China’s Censors Ride Into the Old West and Castrate ‘Django’


Follow me on Twitter @robcain or Sina Weibo @robcain, or connect with me on LinkedIn.Django Unchained China poster A Chinese filmgoer appears to have a gun to his head for merely thinking about  going to see Django Unchained.

By Robert Cain for China Film Biz

April 11, 2013

For a brief moment there it looked like China’s film authorities had taken an important and welcome step forward in loosening their censorship policies by allowing the theatrical release of Django Unchained. When news came out last month that the blood-spattered Tarantino film had been approved for an April 11th theatrical debut, many Chinese moviegoers and observers like me were encouraged that the censors’ strict barriers to violence and sexually suggestive material might be coming down at least a little.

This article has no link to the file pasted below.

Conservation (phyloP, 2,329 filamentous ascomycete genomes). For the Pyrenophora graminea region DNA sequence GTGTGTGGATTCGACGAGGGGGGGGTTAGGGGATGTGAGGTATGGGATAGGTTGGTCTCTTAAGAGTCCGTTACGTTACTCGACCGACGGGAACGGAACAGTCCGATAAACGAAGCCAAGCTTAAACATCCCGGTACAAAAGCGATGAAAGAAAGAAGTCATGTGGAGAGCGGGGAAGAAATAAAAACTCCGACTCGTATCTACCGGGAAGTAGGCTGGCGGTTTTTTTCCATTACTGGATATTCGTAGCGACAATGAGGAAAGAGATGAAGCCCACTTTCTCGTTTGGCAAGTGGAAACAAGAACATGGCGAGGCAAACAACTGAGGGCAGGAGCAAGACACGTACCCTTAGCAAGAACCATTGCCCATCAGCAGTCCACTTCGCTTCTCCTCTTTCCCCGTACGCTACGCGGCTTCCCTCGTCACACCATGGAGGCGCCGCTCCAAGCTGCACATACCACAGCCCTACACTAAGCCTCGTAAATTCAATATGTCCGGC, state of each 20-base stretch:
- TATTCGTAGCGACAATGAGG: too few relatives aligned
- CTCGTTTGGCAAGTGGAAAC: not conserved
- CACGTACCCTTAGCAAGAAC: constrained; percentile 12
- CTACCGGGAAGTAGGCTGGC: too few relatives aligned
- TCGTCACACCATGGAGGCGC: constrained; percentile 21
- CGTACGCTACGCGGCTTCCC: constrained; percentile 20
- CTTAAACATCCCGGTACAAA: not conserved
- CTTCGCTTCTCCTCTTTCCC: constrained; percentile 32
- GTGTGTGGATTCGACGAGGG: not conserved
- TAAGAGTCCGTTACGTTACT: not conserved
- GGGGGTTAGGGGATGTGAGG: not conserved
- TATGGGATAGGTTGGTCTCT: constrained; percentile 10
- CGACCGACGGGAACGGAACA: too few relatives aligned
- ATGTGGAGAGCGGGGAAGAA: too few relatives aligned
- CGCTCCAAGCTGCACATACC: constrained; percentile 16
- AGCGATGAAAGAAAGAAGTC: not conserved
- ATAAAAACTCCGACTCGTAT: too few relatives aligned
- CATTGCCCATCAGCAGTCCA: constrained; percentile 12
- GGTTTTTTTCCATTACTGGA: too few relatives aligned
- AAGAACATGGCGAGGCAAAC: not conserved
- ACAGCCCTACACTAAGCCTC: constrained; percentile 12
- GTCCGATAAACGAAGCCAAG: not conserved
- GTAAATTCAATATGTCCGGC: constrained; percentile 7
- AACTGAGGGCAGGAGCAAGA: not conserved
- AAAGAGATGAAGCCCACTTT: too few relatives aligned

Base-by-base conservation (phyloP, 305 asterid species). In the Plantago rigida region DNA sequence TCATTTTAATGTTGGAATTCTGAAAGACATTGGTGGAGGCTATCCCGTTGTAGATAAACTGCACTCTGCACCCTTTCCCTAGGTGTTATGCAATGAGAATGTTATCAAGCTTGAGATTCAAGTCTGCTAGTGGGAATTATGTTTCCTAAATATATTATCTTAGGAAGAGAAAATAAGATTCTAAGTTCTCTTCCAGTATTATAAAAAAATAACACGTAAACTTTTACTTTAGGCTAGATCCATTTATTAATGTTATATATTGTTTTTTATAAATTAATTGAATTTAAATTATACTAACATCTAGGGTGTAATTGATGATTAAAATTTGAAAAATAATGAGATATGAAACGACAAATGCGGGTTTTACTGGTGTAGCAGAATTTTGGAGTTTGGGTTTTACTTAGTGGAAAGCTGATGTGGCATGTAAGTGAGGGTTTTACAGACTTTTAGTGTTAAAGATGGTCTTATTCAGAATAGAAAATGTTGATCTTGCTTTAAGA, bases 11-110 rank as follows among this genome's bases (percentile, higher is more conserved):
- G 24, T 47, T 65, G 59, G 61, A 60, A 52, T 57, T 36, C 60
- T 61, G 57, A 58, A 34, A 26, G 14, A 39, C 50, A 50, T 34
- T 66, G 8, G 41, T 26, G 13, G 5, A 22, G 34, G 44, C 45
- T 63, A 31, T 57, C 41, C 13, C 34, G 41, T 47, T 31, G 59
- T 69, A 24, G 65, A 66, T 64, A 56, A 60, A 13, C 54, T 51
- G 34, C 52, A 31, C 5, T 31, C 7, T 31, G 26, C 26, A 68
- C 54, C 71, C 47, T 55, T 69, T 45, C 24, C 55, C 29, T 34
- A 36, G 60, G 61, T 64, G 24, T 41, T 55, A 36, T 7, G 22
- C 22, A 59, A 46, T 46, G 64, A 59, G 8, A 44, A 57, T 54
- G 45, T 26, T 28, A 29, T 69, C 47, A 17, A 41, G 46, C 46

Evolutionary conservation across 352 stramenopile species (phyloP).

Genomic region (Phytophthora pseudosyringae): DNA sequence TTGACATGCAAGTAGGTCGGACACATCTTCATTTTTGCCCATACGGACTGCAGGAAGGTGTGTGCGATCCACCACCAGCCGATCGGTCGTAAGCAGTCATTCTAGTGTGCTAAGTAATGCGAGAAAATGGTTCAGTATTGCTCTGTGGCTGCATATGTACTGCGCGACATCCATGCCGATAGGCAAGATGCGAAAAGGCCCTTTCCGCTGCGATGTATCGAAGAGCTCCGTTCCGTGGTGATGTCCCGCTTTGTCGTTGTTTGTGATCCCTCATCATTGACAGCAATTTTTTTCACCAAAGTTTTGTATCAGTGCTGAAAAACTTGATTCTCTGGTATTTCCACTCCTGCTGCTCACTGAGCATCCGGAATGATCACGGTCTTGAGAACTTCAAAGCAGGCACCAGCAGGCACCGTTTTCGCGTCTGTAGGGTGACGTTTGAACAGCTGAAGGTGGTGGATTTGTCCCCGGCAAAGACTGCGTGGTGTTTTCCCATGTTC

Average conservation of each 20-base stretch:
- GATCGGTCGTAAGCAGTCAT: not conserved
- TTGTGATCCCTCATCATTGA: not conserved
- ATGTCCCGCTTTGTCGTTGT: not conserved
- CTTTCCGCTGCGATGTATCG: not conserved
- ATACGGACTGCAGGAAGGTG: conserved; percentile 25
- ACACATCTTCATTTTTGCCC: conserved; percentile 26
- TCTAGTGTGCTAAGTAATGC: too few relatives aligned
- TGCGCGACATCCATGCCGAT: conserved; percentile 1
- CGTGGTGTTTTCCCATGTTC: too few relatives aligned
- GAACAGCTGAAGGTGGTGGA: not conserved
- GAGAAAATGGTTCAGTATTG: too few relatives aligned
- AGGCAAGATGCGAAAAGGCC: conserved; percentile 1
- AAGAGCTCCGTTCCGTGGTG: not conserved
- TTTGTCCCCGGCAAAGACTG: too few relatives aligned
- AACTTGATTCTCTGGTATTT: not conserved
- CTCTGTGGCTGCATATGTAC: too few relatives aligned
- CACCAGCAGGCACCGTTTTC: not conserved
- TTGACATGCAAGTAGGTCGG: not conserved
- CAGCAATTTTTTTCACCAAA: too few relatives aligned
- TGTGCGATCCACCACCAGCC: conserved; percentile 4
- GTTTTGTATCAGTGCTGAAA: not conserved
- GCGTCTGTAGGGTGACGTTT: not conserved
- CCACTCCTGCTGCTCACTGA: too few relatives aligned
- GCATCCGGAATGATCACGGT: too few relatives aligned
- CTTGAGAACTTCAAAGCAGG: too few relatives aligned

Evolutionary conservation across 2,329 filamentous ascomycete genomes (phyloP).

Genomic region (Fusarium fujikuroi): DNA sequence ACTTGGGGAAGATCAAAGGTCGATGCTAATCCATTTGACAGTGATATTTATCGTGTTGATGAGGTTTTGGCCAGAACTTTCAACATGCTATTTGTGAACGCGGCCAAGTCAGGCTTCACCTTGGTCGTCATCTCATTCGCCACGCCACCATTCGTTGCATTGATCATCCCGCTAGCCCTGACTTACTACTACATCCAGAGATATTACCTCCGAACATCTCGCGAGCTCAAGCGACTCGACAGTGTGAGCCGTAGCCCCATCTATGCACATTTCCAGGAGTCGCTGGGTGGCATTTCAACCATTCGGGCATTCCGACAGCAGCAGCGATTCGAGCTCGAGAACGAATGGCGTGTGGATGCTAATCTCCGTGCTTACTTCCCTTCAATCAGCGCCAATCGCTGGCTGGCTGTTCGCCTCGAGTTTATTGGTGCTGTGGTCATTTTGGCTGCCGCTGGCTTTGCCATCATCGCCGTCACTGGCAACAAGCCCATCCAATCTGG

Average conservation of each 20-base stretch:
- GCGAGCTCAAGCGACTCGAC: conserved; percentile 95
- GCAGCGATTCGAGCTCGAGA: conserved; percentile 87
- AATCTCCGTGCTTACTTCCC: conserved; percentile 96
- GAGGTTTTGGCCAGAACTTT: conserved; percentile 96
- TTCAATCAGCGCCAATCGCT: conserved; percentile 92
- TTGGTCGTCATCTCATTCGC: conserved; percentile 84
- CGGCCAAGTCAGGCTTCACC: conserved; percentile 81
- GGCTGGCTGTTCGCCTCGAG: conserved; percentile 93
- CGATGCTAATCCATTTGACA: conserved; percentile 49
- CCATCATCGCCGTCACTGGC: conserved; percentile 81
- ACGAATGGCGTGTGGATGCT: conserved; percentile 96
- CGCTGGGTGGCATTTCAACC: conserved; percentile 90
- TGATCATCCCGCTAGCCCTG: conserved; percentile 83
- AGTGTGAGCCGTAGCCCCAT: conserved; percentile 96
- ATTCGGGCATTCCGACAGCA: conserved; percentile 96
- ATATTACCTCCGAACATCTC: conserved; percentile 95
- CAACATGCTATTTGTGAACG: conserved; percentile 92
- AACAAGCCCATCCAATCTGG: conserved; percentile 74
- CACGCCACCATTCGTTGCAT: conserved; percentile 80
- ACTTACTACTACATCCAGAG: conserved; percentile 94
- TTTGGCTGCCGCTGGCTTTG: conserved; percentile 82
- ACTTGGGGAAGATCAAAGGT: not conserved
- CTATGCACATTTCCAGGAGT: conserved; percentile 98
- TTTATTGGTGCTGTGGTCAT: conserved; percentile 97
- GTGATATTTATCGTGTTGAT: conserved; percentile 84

No one expected Django Unchained would be shown in China completely intact; it was a marvel that it would be released at all.

But in a rather bizarre and disappointing move on Thursday, SARFT canceled the film’s release on its very first day. In some theaters the film had actually started playing when the projectors were turned off less than sixty seconds later. What legions of Django’s film adversaries failed to do, China’s censors managed to pull off in only a minute: they killed him.

SARFT explained only that the release was canceled for “technical reasons.” They are unlikely to provide any further insight, leaving China’s moviegoers to speculate about what really happened.